Looking outside the window at my snow covered backyard, I do wonder about my sanity. How did I move from the Mediterranean glory to the Minnesota tundra? Frozen ground in March? More snow to come stil? What was I thinking, when I moved here???? I guess, I wasn't - I was in love... Don't get me wrong, I have built a life I love with a man I cherish, who is my best friend, but... you get my drift, right?
So, March is here and spring is unfolding in Israel; the fragrant almond trees are blooming, the temperatures are rising and Passover is around the corner. That means the countdown has begun and preparations for this demanding holiday are underway. My mom approached this holiday with the planning and order of a military general. Every closet would be aired and cleaned out, every drawer sorted and re-lined with crisp paper. Dishes, pots and pans would be scrubbed clean and every appliance would sparkle. Her minions (us kids) got recruited into indentured labor for the two weeks before the holiday and once it arrived, we would all breathe a sigh of relief, fatigued and, of course - hungry!
With all the food restrictions during Passover, somehow the Middle Eastern Jewish communities managed to develop a whole repertoire of sumptuous dishes, that were delicious, though kosher for the holiday. More so, these dishes do not rely on bread substitutes or Matza and therefore are great for year round eating, as well as for those who are on a gluten free diet.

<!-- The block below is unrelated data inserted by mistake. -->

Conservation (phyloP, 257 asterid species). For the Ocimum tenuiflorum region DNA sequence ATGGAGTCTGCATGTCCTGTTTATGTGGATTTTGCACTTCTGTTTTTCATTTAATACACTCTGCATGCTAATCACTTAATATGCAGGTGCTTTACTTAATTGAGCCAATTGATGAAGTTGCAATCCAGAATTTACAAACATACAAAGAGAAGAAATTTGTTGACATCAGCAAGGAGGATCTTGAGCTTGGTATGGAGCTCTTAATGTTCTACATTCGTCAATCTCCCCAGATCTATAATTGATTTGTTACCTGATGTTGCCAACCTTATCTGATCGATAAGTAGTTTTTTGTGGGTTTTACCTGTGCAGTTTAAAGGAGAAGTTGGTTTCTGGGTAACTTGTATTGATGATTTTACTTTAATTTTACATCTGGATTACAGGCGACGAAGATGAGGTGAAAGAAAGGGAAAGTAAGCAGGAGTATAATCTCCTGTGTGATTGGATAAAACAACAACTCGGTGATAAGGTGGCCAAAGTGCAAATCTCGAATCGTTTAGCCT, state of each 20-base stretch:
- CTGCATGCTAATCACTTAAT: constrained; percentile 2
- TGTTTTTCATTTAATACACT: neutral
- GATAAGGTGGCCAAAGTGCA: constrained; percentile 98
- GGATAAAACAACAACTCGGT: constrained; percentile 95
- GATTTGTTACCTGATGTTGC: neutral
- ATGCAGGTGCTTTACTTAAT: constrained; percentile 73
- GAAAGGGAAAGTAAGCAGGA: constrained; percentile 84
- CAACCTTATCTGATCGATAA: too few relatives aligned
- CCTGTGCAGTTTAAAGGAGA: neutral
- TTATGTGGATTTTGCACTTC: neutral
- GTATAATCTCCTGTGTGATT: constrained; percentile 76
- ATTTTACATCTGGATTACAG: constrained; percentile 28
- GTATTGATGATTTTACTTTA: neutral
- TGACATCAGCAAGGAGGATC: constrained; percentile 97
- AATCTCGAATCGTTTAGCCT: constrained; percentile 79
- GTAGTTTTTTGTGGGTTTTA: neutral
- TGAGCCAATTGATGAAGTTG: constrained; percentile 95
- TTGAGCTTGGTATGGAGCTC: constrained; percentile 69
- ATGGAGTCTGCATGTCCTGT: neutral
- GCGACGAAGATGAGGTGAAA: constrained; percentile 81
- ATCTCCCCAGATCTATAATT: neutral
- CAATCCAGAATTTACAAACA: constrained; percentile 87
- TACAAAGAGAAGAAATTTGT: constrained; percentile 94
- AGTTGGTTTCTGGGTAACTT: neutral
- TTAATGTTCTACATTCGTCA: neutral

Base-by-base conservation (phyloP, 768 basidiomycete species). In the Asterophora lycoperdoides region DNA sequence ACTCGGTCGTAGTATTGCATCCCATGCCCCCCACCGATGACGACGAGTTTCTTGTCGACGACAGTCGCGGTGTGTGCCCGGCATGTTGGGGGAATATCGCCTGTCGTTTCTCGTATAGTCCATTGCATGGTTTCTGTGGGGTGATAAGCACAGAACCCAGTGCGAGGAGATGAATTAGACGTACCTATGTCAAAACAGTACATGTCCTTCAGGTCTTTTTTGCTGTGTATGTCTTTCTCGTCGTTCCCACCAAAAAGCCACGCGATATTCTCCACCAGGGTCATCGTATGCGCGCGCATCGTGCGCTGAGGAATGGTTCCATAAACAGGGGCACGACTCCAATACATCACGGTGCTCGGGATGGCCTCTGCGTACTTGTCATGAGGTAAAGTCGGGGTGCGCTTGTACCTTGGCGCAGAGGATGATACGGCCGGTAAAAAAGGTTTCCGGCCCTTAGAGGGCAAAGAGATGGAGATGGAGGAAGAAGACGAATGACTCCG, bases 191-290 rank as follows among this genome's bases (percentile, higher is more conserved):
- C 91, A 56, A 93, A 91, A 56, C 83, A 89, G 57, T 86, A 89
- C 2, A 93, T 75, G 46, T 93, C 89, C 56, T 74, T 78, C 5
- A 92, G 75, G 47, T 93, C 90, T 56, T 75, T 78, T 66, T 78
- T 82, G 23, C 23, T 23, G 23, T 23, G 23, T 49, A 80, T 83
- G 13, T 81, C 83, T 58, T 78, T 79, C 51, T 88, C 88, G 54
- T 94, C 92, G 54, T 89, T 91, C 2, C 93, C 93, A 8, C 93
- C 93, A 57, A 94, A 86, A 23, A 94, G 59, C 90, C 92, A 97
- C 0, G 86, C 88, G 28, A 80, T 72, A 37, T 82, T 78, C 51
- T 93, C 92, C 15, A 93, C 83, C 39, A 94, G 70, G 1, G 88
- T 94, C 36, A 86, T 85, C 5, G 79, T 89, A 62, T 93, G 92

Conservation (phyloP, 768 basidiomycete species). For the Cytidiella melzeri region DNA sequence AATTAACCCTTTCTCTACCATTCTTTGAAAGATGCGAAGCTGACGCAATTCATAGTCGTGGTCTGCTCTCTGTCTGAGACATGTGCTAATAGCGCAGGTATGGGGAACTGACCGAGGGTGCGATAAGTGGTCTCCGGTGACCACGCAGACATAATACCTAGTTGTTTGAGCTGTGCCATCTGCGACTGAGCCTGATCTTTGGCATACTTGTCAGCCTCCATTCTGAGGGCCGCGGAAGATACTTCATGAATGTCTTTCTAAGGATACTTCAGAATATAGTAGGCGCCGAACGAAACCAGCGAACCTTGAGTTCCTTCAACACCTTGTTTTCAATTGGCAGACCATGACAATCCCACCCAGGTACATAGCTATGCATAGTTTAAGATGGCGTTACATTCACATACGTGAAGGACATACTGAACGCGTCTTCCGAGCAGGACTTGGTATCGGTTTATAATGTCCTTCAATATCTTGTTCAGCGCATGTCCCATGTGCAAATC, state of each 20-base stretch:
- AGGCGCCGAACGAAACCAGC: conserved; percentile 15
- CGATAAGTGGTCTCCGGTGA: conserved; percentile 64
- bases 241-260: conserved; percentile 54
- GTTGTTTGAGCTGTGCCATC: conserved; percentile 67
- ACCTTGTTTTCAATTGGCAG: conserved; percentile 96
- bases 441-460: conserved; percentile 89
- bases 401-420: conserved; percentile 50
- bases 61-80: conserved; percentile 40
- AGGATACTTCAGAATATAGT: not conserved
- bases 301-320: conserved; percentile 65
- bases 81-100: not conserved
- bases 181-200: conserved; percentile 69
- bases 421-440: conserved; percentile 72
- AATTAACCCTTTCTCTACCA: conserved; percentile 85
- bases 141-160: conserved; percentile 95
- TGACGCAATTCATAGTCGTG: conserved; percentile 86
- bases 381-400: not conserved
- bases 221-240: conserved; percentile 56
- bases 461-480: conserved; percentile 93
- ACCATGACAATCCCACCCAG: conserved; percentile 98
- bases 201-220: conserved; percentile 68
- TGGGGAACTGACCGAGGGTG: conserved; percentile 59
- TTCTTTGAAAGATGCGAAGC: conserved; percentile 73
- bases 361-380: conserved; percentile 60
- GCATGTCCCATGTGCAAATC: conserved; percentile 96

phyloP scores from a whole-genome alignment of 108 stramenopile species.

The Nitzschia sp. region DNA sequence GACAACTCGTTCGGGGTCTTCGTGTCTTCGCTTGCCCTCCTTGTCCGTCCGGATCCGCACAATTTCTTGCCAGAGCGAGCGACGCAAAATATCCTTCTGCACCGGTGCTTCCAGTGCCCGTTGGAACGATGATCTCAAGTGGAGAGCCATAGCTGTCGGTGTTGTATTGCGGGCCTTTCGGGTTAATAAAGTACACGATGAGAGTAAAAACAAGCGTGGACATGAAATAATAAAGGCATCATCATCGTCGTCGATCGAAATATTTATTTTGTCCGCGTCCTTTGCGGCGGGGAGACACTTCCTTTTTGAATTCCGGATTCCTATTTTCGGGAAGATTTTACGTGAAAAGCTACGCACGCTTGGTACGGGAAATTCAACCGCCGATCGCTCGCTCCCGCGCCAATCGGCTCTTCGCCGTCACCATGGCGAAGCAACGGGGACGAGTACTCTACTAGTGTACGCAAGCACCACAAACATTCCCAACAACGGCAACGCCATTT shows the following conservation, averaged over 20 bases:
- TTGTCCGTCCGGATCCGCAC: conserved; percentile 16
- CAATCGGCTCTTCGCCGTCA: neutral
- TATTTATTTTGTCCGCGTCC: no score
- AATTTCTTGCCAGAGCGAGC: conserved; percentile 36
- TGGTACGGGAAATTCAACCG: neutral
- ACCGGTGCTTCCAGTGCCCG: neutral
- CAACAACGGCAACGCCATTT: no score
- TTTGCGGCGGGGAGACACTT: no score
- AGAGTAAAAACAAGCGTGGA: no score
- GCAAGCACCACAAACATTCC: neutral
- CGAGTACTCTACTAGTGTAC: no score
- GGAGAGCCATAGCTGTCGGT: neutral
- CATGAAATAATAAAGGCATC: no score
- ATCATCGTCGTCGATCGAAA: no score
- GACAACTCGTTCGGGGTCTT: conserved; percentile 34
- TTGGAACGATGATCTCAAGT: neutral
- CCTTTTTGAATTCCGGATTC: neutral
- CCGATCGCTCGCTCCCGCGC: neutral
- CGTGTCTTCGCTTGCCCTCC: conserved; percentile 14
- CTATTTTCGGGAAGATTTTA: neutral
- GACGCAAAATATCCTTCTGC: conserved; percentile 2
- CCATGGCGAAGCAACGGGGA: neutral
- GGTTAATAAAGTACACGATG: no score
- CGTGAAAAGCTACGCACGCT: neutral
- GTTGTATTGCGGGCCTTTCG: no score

Recently I taught a cooking class focused on a Middle Eastern Passover and posted pictures of the dishes on social media. The requests for recipes started pouring in! So... here they are!
We start with a smoky, zingy roasted eggplant appetizer (be warned - bold flavors!!), then we continue to a Moroccan version of comfort food; Ma'akouda, a delicately flavored, fragrant potato pie, studded with diced vegetables and Italian parsley. The main event is the spiced beef meatballs (you can use ground lamb, turkey or even chicken), baked in a velvety tahini sauce (these use Matzah meal or panko, but feel free to use oats for a GF version). To round up all those flavors, we finish off with an airy, light chocolate tart, served in a crispy coconut crust.
So, this menu is NOT a list of traditional Passover items (like brisket and Matzah ball soup), but it's flavorful, colorful and delicious! This spring try something new and break away from tradition, or at least, supplement it!